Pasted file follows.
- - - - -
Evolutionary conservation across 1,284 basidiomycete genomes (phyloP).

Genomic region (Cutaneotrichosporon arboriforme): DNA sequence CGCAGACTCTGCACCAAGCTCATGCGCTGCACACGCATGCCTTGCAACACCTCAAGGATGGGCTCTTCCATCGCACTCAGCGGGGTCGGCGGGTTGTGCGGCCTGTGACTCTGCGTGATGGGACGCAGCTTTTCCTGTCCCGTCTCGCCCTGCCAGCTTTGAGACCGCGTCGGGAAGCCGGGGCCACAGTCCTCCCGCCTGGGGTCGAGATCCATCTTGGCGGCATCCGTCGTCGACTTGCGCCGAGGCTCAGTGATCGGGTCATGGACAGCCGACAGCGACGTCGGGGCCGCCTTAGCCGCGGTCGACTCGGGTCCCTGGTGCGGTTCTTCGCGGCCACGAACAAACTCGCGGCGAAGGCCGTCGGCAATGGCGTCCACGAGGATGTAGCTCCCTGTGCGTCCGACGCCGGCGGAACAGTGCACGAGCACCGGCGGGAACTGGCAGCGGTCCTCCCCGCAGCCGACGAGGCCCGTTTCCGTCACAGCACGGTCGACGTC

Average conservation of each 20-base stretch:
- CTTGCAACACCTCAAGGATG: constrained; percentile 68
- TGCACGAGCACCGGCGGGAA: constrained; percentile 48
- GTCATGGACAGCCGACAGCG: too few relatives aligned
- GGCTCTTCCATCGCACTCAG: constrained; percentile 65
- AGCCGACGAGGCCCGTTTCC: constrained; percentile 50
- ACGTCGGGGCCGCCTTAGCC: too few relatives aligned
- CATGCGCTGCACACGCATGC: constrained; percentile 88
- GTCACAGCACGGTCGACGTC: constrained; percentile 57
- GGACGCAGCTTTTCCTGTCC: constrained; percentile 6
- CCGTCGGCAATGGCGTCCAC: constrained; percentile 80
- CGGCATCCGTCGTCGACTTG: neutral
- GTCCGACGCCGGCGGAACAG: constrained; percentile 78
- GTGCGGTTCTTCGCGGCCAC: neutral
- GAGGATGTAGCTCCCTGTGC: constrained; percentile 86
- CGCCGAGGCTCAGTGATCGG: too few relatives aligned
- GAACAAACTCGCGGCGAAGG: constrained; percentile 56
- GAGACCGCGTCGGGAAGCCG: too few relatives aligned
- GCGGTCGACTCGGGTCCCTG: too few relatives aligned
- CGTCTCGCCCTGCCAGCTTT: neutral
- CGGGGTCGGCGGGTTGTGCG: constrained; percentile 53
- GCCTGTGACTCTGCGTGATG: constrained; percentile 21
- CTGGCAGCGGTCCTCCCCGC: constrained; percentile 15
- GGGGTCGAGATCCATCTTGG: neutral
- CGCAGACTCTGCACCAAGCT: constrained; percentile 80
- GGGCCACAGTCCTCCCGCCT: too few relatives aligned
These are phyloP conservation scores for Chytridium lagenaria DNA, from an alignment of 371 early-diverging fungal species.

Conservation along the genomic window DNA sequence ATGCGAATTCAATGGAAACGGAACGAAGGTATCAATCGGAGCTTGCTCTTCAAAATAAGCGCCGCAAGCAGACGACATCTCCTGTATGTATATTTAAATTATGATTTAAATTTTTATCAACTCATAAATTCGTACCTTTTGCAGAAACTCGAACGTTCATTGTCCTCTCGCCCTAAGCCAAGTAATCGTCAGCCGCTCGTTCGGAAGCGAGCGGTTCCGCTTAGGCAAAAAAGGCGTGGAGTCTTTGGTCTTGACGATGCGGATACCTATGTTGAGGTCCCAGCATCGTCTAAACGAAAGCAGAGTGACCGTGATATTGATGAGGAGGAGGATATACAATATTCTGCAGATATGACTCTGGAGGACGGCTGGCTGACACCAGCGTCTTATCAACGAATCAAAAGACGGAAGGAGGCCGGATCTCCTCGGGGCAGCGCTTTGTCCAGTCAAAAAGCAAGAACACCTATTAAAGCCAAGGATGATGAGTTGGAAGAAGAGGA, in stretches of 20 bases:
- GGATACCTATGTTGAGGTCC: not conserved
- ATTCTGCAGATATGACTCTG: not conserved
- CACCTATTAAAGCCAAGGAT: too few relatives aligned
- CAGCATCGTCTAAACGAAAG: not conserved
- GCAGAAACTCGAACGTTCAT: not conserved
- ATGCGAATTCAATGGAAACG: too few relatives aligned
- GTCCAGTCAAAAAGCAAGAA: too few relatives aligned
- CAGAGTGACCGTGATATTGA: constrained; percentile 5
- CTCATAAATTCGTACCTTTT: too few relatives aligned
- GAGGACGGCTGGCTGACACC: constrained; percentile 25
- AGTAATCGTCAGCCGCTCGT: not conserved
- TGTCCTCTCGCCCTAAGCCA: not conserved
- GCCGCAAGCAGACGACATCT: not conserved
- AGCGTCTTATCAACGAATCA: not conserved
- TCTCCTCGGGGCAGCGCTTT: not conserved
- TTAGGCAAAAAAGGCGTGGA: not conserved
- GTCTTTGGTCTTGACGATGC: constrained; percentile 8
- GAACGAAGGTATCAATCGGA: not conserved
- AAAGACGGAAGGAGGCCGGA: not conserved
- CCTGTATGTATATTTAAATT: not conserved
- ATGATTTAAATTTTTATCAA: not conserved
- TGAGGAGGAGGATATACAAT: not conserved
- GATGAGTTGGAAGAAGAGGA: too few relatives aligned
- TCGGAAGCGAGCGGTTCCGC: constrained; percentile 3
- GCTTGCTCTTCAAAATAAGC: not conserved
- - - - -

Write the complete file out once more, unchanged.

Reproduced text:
Evolutionary conservation across 1,284 basidiomycete genomes (phyloP).

Genomic region (Cutaneotrichosporon arboriforme): DNA sequence CGCAGACTCTGCACCAAGCTCATGCGCTGCACACGCATGCCTTGCAACACCTCAAGGATGGGCTCTTCCATCGCACTCAGCGGGGTCGGCGGGTTGTGCGGCCTGTGACTCTGCGTGATGGGACGCAGCTTTTCCTGTCCCGTCTCGCCCTGCCAGCTTTGAGACCGCGTCGGGAAGCCGGGGCCACAGTCCTCCCGCCTGGGGTCGAGATCCATCTTGGCGGCATCCGTCGTCGACTTGCGCCGAGGCTCAGTGATCGGGTCATGGACAGCCGACAGCGACGTCGGGGCCGCCTTAGCCGCGGTCGACTCGGGTCCCTGGTGCGGTTCTTCGCGGCCACGAACAAACTCGCGGCGAAGGCCGTCGGCAATGGCGTCCACGAGGATGTAGCTCCCTGTGCGTCCGACGCCGGCGGAACAGTGCACGAGCACCGGCGGGAACTGGCAGCGGTCCTCCCCGCAGCCGACGAGGCCCGTTTCCGTCACAGCACGGTCGACGTC

Average conservation of each 20-base stretch:
- CTTGCAACACCTCAAGGATG: constrained; percentile 68
- TGCACGAGCACCGGCGGGAA: constrained; percentile 48
- GTCATGGACAGCCGACAGCG: too few relatives aligned
- GGCTCTTCCATCGCACTCAG: constrained; percentile 65
- AGCCGACGAGGCCCGTTTCC: constrained; percentile 50
- ACGTCGGGGCCGCCTTAGCC: too few relatives aligned
- CATGCGCTGCACACGCATGC: constrained; percentile 88
- GTCACAGCACGGTCGACGTC: constrained; percentile 57
- GGACGCAGCTTTTCCTGTCC: constrained; percentile 6
- CCGTCGGCAATGGCGTCCAC: constrained; percentile 80
- CGGCATCCGTCGTCGACTTG: neutral
- GTCCGACGCCGGCGGAACAG: constrained; percentile 78
- GTGCGGTTCTTCGCGGCCAC: neutral
- GAGGATGTAGCTCCCTGTGC: constrained; percentile 86
- CGCCGAGGCTCAGTGATCGG: too few relatives aligned
- GAACAAACTCGCGGCGAAGG: constrained; percentile 56
- GAGACCGCGTCGGGAAGCCG: too few relatives aligned
- GCGGTCGACTCGGGTCCCTG: too few relatives aligned
- CGTCTCGCCCTGCCAGCTTT: neutral
- CGGGGTCGGCGGGTTGTGCG: constrained; percentile 53
- GCCTGTGACTCTGCGTGATG: constrained; percentile 21
- CTGGCAGCGGTCCTCCCCGC: constrained; percentile 15
- GGGGTCGAGATCCATCTTGG: neutral
- CGCAGACTCTGCACCAAGCT: constrained; percentile 80
- GGGCCACAGTCCTCCCGCCT: too few relatives aligned
These are phyloP conservation scores for Chytridium lagenaria DNA, from an alignment of 371 early-diverging fungal species.

Conservation along the genomic window DNA sequence ATGCGAATTCAATGGAAACGGAACGAAGGTATCAATCGGAGCTTGCTCTTCAAAATAAGCGCCGCAAGCAGACGACATCTCCTGTATGTATATTTAAATTATGATTTAAATTTTTATCAACTCATAAATTCGTACCTTTTGCAGAAACTCGAACGTTCATTGTCCTCTCGCCCTAAGCCAAGTAATCGTCAGCCGCTCGTTCGGAAGCGAGCGGTTCCGCTTAGGCAAAAAAGGCGTGGAGTCTTTGGTCTTGACGATGCGGATACCTATGTTGAGGTCCCAGCATCGTCTAAACGAAAGCAGAGTGACCGTGATATTGATGAGGAGGAGGATATACAATATTCTGCAGATATGACTCTGGAGGACGGCTGGCTGACACCAGCGTCTTATCAACGAATCAAAAGACGGAAGGAGGCCGGATCTCCTCGGGGCAGCGCTTTGTCCAGTCAAAAAGCAAGAACACCTATTAAAGCCAAGGATGATGAGTTGGAAGAAGAGGA, in stretches of 20 bases:
- GGATACCTATGTTGAGGTCC: not conserved
- ATTCTGCAGATATGACTCTG: not conserved
- CACCTATTAAAGCCAAGGAT: too few relatives aligned
- CAGCATCGTCTAAACGAAAG: not conserved
- GCAGAAACTCGAACGTTCAT: not conserved
- ATGCGAATTCAATGGAAACG: too few relatives aligned
- GTCCAGTCAAAAAGCAAGAA: too few relatives aligned
- CAGAGTGACCGTGATATTGA: constrained; percentile 5
- CTCATAAATTCGTACCTTTT: too few relatives aligned
- GAGGACGGCTGGCTGACACC: constrained; percentile 25
- AGTAATCGTCAGCCGCTCGT: not conserved
- TGTCCTCTCGCCCTAAGCCA: not conserved
- GCCGCAAGCAGACGACATCT: not conserved
- AGCGTCTTATCAACGAATCA: not conserved
- TCTCCTCGGGGCAGCGCTTT: not conserved
- TTAGGCAAAAAAGGCGTGGA: not conserved
- GTCTTTGGTCTTGACGATGC: constrained; percentile 8
- GAACGAAGGTATCAATCGGA: not conserved
- AAAGACGGAAGGAGGCCGGA: not conserved
- CCTGTATGTATATTTAAATT: not conserved
- ATGATTTAAATTTTTATCAA: not conserved
- TGAGGAGGAGGATATACAAT: not conserved
- GATGAGTTGGAAGAAGAGGA: too few relatives aligned
- TCGGAAGCGAGCGGTTCCGC: constrained; percentile 3
- GCTTGCTCTTCAAAATAAGC: not conserved